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home > articles > a guide to enamel cookware

A Guide to Enamel Cookware
   




If you're thinking about buying new cookware for your kitchen, enamel is a practical and beautiful option to consider. Many professional chefs and cooking programs rely on enamel to prepare their meals. This guide to enamel cookware will cover the basics of this material and help you make a decision about whether it's right for you.

What is Enameled Cookware?

Enameled cookware combines a heavy metallic pan, usually made of cast iron, with a coating of porcelain enamel. The enamel, created from powdered glass, is fired at high temperatures and creates a smooth, hard coating which is nearly impossible to destroy.

What are the Advantages of Enameling?

Cast iron is an extremely good conductor of heat, which makes it an excellent choice for cooking. However, it has some disadvantages which make it difficult to use. Cast iron pans will stick unless properly seasoned, can rust easily, require great care when washing or storing, and can pit over time. Also, acidic foods such as those containing tomatoes or lemon juice, can react with the metal and damage the seasoning.

Enameling retains the best features of cast iron, while eliminating some of the more frustrating aspects of working with this temperamental metal. Some of the advantages of enamel cookware include:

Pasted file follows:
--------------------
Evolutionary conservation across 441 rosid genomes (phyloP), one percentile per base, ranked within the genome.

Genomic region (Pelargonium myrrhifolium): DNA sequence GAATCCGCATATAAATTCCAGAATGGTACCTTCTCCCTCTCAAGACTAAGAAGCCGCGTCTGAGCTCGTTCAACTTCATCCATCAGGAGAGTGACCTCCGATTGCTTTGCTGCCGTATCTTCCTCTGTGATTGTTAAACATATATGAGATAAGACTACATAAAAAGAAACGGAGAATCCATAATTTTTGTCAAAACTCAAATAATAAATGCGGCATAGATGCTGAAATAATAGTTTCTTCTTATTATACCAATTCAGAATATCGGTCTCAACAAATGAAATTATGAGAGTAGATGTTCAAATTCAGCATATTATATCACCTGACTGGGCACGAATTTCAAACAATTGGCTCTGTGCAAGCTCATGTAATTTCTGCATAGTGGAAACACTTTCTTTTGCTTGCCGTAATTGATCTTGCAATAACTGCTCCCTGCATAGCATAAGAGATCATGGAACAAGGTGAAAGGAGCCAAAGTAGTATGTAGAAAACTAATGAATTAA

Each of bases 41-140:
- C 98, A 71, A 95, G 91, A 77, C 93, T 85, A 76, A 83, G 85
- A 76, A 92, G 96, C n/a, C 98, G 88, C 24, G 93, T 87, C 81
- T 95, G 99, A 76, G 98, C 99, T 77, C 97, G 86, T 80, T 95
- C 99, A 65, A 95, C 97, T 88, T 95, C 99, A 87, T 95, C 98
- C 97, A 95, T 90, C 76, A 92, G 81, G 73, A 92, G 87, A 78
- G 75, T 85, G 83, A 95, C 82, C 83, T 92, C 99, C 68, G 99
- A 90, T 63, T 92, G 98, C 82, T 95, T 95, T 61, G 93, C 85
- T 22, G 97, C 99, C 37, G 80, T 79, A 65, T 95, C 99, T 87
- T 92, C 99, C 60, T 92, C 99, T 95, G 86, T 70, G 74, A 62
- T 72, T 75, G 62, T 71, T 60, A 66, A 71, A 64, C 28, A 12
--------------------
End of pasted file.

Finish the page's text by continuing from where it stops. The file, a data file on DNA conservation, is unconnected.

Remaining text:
• Better Heat Transfer
  • Non-Stick Surface
  • Very Durable
  • Does Not React with Foods
  • Heavy Weight - Sits Solidly on the Heating Element
  • Works With Every Type of Oven - Conventional and Induction
  • Can Be Used on the Grill, in the Oven, and on the Stovetop
  • Easy Clean-Up - Dishwasher Safe

Furthermore, enameled cookware is very attractive, and comes in a variety of bright, cheerful colors. Many cooks love to have the option to depart from standard black and silver cookware, and to choose among colors like cherry reds, flame oranges, kiwi greens, cobalt blues, and browns.

How Do You Care for Enameled Cookware?

Enameled cookware is usually very durable; however, it is vulnerable to stresses like bending or sudden shifts in temperature. Enameled cookware should only be washed after it has completely cooled. If any food sticks stubbornly, remove with gentle soaps and a nylon or plastic scrubbing sponge.

What are Some Popular Brands of Enameled Cookware?

The French company, Le Creuset, is one of the oldest and highest-quality brands of enameled cookware. It has been producing hand-finished cookware made of enamel and cast iron since 1925, and remains extremely popular today. Other popular brand names include Chantal, Mario Batali, and Staub.

Only Cookware provides information and advice to consumers on how to choose cookware and includes cookware reviews for stainless cookware and coated cast iron cookware.

Benni Jenyfari
New York, NY



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